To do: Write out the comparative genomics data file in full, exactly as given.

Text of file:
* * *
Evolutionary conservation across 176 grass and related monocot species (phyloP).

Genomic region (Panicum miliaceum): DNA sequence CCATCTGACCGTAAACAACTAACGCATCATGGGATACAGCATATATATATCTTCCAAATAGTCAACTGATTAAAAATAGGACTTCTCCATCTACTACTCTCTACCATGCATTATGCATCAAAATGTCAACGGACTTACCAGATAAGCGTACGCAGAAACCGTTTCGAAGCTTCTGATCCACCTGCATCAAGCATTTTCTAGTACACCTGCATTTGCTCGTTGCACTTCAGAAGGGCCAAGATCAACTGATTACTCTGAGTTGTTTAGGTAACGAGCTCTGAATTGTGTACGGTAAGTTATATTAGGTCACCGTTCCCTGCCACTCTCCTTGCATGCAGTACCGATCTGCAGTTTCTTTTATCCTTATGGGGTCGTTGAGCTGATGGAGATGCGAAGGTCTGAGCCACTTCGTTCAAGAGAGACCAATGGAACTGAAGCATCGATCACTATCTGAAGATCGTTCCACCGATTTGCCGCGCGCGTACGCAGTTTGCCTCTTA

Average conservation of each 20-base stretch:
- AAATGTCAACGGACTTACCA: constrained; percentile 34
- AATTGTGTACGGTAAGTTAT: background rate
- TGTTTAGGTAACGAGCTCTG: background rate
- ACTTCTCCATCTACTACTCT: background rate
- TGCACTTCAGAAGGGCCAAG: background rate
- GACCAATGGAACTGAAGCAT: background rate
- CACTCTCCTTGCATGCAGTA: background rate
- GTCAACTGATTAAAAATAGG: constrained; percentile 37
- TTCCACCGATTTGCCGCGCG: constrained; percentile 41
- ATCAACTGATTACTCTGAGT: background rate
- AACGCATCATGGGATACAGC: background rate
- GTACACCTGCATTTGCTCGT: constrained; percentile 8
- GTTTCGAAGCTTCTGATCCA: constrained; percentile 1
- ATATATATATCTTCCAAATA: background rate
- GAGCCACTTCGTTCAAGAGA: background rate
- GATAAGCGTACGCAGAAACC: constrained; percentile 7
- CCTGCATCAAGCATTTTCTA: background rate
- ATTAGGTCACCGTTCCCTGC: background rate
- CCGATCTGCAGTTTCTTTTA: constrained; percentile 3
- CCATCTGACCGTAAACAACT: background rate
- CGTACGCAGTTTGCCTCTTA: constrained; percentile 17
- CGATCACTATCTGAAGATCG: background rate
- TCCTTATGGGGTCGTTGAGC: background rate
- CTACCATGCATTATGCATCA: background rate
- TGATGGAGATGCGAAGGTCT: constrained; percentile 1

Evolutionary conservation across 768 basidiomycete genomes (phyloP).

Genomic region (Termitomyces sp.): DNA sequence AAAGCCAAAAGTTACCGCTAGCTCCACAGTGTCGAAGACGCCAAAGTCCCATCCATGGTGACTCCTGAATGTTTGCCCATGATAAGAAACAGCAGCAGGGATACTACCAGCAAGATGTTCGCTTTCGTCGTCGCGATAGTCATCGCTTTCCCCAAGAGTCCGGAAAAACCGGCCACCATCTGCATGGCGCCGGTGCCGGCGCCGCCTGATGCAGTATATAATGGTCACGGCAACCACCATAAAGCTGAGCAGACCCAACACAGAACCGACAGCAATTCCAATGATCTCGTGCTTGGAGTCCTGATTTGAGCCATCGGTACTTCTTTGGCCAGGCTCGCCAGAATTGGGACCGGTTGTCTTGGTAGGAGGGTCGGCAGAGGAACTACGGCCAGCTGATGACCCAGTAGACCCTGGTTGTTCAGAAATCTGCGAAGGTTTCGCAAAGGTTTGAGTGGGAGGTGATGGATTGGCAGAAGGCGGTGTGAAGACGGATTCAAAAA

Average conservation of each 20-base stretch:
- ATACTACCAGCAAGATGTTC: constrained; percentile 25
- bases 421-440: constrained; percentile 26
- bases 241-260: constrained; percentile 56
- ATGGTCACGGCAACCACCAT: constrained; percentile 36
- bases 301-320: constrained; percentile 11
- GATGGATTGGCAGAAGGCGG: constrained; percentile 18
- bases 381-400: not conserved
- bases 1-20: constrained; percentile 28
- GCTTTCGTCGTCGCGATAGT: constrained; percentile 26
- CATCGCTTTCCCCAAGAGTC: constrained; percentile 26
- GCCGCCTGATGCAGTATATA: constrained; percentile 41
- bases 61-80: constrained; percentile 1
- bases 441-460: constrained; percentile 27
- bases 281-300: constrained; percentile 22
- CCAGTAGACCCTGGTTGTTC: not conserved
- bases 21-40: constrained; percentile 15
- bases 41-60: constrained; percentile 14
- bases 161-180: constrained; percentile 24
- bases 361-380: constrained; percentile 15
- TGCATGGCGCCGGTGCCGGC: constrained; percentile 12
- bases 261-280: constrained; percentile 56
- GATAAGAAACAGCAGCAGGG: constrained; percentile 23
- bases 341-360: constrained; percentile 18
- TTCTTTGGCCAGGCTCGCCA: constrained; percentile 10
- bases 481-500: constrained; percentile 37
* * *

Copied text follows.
Evolutionary conservation across 176 grass and related monocot species (phyloP).

Genomic region (Panicum miliaceum): DNA sequence CCATCTGACCGTAAACAACTAACGCATCATGGGATACAGCATATATATATCTTCCAAATAGTCAACTGATTAAAAATAGGACTTCTCCATCTACTACTCTCTACCATGCATTATGCATCAAAATGTCAACGGACTTACCAGATAAGCGTACGCAGAAACCGTTTCGAAGCTTCTGATCCACCTGCATCAAGCATTTTCTAGTACACCTGCATTTGCTCGTTGCACTTCAGAAGGGCCAAGATCAACTGATTACTCTGAGTTGTTTAGGTAACGAGCTCTGAATTGTGTACGGTAAGTTATATTAGGTCACCGTTCCCTGCCACTCTCCTTGCATGCAGTACCGATCTGCAGTTTCTTTTATCCTTATGGGGTCGTTGAGCTGATGGAGATGCGAAGGTCTGAGCCACTTCGTTCAAGAGAGACCAATGGAACTGAAGCATCGATCACTATCTGAAGATCGTTCCACCGATTTGCCGCGCGCGTACGCAGTTTGCCTCTTA

Average conservation of each 20-base stretch:
- AAATGTCAACGGACTTACCA: constrained; percentile 34
- AATTGTGTACGGTAAGTTAT: background rate
- TGTTTAGGTAACGAGCTCTG: background rate
- ACTTCTCCATCTACTACTCT: background rate
- TGCACTTCAGAAGGGCCAAG: background rate
- GACCAATGGAACTGAAGCAT: background rate
- CACTCTCCTTGCATGCAGTA: background rate
- GTCAACTGATTAAAAATAGG: constrained; percentile 37
- TTCCACCGATTTGCCGCGCG: constrained; percentile 41
- ATCAACTGATTACTCTGAGT: background rate
- AACGCATCATGGGATACAGC: background rate
- GTACACCTGCATTTGCTCGT: constrained; percentile 8
- GTTTCGAAGCTTCTGATCCA: constrained; percentile 1
- ATATATATATCTTCCAAATA: background rate
- GAGCCACTTCGTTCAAGAGA: background rate
- GATAAGCGTACGCAGAAACC: constrained; percentile 7
- CCTGCATCAAGCATTTTCTA: background rate
- ATTAGGTCACCGTTCCCTGC: background rate
- CCGATCTGCAGTTTCTTTTA: constrained; percentile 3
- CCATCTGACCGTAAACAACT: background rate
- CGTACGCAGTTTGCCTCTTA: constrained; percentile 17
- CGATCACTATCTGAAGATCG: background rate
- TCCTTATGGGGTCGTTGAGC: background rate
- CTACCATGCATTATGCATCA: background rate
- TGATGGAGATGCGAAGGTCT: constrained; percentile 1

Evolutionary conservation across 768 basidiomycete genomes (phyloP).

Genomic region (Termitomyces sp.): DNA sequence AAAGCCAAAAGTTACCGCTAGCTCCACAGTGTCGAAGACGCCAAAGTCCCATCCATGGTGACTCCTGAATGTTTGCCCATGATAAGAAACAGCAGCAGGGATACTACCAGCAAGATGTTCGCTTTCGTCGTCGCGATAGTCATCGCTTTCCCCAAGAGTCCGGAAAAACCGGCCACCATCTGCATGGCGCCGGTGCCGGCGCCGCCTGATGCAGTATATAATGGTCACGGCAACCACCATAAAGCTGAGCAGACCCAACACAGAACCGACAGCAATTCCAATGATCTCGTGCTTGGAGTCCTGATTTGAGCCATCGGTACTTCTTTGGCCAGGCTCGCCAGAATTGGGACCGGTTGTCTTGGTAGGAGGGTCGGCAGAGGAACTACGGCCAGCTGATGACCCAGTAGACCCTGGTTGTTCAGAAATCTGCGAAGGTTTCGCAAAGGTTTGAGTGGGAGGTGATGGATTGGCAGAAGGCGGTGTGAAGACGGATTCAAAAA

Average conservation of each 20-base stretch:
- ATACTACCAGCAAGATGTTC: constrained; percentile 25
- bases 421-440: constrained; percentile 26
- bases 241-260: constrained; percentile 56
- ATGGTCACGGCAACCACCAT: constrained; percentile 36
- bases 301-320: constrained; percentile 11
- GATGGATTGGCAGAAGGCGG: constrained; percentile 18
- bases 381-400: not conserved
- bases 1-20: constrained; percentile 28
- GCTTTCGTCGTCGCGATAGT: constrained; percentile 26
- CATCGCTTTCCCCAAGAGTC: constrained; percentile 26
- GCCGCCTGATGCAGTATATA: constrained; percentile 41
- bases 61-80: constrained; percentile 1
- bases 441-460: constrained; percentile 27
- bases 281-300: constrained; percentile 22
- CCAGTAGACCCTGGTTGTTC: not conserved
- bases 21-40: constrained; percentile 15
- bases 41-60: constrained; percentile 14
- bases 161-180: constrained; percentile 24
- bases 361-380: constrained; percentile 15
- TGCATGGCGCCGGTGCCGGC: constrained; percentile 12
- bases 261-280: constrained; percentile 56
- GATAAGAAACAGCAGCAGGG: constrained; percentile 23
- bases 341-360: constrained; percentile 18
- TTCTTTGGCCAGGCTCGCCA: constrained; percentile 10
- bases 481-500: constrained; percentile 37